Clergy Health

“Healthy pastors, healthy churches.”  These 4 words describe my vision for the Grand Rapids District of the West Michigan Conference.  I believe that we are best able to make disciples of Jesus Christ and give ourselves away to our neighborhoods, communities and world when our pastors are physically, mentally, and spiritually well and our churches are vital centers of outreach, discipleship, and spiritual formation.

Imagine my dismay, then, when I read the report summarizing the primary findings for those who participated in the Health Appraisal/Wellness Program of our new self-funded health insurance plan.  Of the 159 individuals (almost all clergy) who participated in the health appraisal:         

  • 50% of us are obese (Body Mass index more than 30): nationally, 30% are obese.
  • Only 17% of us are at a healthy weight, which means 83% are overweight.
  • 36% of participants are on either hypertensive drugs or blood pressure medications.
  • 45% have blood pressure in either the hypertensive or pre-hypertensive range.
  • Only 19% of us are in the healthy range for total cholesterol.
  • 15% of us are diabetic, which is double the national average.
  • The average annual heath care cost for a diabetic is between $13,000 and $15,000, versus $2,500 for the average person.
  • 80% of us do not exercise regularly.

Rather than bemoan the state of clergy health in the West Michigan Conference, I choose to see it as a challenge.  There is a simple reason why clergy health care costs are significantly higher than the national average.  We weigh too much, and we exercise too little!  Obese people who do not exercise put tremendous pressure on their internal organs.  They are sicker, miss more work due to illness, have a higher accident rate than people of an average weight, and drive up health care costs.  According to Health Plan Advocate, which now administers our health care plan, if we would only starting moving our bodies a little more, we could reduce our health care costs by $200 per person per month!  And since we now have a self-funded plan, each clergy and church has a vested interest in our health.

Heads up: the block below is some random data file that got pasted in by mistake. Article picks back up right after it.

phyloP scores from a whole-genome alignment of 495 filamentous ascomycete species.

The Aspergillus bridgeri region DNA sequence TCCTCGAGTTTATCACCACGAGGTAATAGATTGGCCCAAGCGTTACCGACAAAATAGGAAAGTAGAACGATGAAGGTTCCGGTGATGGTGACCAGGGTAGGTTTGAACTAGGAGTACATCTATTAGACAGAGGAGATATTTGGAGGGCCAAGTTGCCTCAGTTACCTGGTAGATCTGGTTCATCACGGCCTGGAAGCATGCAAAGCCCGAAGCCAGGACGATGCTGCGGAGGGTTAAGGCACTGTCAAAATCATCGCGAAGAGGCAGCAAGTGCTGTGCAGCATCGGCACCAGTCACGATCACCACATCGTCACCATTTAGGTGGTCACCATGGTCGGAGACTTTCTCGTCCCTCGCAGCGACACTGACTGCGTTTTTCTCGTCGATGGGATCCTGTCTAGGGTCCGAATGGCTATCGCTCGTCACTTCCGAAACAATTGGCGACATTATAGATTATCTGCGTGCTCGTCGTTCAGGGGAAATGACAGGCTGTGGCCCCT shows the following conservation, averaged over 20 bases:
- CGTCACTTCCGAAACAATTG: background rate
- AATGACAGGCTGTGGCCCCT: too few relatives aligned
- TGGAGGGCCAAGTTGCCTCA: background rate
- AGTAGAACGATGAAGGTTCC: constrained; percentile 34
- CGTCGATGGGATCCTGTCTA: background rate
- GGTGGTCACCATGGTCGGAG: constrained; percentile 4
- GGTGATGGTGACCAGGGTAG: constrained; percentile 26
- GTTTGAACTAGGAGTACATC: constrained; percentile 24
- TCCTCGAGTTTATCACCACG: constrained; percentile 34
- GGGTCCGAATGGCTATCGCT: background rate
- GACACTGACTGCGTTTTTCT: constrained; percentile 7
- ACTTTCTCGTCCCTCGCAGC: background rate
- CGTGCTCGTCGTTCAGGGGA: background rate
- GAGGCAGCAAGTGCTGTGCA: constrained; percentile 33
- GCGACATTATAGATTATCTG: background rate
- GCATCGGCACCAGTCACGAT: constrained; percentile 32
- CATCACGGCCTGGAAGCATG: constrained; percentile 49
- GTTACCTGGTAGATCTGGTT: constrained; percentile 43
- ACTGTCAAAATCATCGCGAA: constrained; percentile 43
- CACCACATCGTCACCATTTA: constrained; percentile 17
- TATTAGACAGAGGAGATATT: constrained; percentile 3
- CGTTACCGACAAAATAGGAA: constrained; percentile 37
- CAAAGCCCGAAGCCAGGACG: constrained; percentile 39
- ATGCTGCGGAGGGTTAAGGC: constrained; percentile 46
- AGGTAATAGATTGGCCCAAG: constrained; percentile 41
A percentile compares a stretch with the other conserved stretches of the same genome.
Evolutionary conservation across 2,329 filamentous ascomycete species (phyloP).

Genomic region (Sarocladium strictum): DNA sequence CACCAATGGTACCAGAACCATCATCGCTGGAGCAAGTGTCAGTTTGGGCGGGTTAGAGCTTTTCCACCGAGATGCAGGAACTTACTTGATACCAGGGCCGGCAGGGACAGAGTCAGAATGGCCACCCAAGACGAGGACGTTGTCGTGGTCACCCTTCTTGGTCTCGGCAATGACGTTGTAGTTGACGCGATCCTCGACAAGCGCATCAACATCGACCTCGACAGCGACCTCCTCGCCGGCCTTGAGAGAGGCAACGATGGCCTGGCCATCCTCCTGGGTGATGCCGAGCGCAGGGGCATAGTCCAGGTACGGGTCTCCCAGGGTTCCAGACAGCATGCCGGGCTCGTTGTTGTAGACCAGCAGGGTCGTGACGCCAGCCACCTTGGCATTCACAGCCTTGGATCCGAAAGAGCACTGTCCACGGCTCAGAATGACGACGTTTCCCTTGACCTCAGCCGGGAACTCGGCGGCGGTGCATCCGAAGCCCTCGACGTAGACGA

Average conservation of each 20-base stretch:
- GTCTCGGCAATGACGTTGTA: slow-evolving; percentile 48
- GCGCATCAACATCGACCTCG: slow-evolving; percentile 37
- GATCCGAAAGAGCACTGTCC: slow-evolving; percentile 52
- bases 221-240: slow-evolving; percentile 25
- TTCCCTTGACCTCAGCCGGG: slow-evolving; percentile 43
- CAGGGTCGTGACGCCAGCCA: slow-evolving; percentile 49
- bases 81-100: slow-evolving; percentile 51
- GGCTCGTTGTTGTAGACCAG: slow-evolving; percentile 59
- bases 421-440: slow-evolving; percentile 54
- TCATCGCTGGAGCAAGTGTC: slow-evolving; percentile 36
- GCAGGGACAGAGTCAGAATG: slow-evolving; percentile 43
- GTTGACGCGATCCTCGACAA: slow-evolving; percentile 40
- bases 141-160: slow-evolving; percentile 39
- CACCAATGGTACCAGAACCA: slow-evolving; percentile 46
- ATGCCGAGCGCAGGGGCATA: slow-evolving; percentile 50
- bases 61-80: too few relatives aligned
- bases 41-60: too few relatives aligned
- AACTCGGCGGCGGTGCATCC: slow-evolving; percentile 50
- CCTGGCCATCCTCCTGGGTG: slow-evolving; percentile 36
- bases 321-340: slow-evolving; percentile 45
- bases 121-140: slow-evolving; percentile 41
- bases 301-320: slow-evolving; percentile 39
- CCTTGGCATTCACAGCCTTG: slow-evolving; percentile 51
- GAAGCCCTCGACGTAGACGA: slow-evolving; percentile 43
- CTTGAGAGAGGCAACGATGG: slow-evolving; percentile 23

I am convinced that one of the best ways to increase our effectiveness in leadership is simply to exercise.  Exercise increases energy, alertness and focus, lowers blood pressure and cholesterol, improves sleep, boosts immunity from colds and flu, 

reduces stress and anxiety, and fosters a positive mental attitude.  According to the Center for Creative Leadership, “Leaders who exercise regularly were rated significantly higher by their bosses, peers and direct reports on their leadership effectiveness than those who don’t.”

Why is exercise so important?  Because of the way we humans are fearfully and wonderfully made.  We were born to run!  It’s in our DNA to move, for early in our human history we had to run in order to survive, avoid being eaten, find a mate, and protect others.  By contrast, it is not in our DNA to lie on the sofa all weekend and watch football or sit for hours at a time in front of a computer screen.  There is a sense in which when we exercise we are most fully human.  Dr. Daniel Lieberman, professor of biological anthropology at Harvard has said, “Humans really are obligatorily required to do aerobic exercise in order to stay healthy, and I think that has deep roots in our evolutionary history.”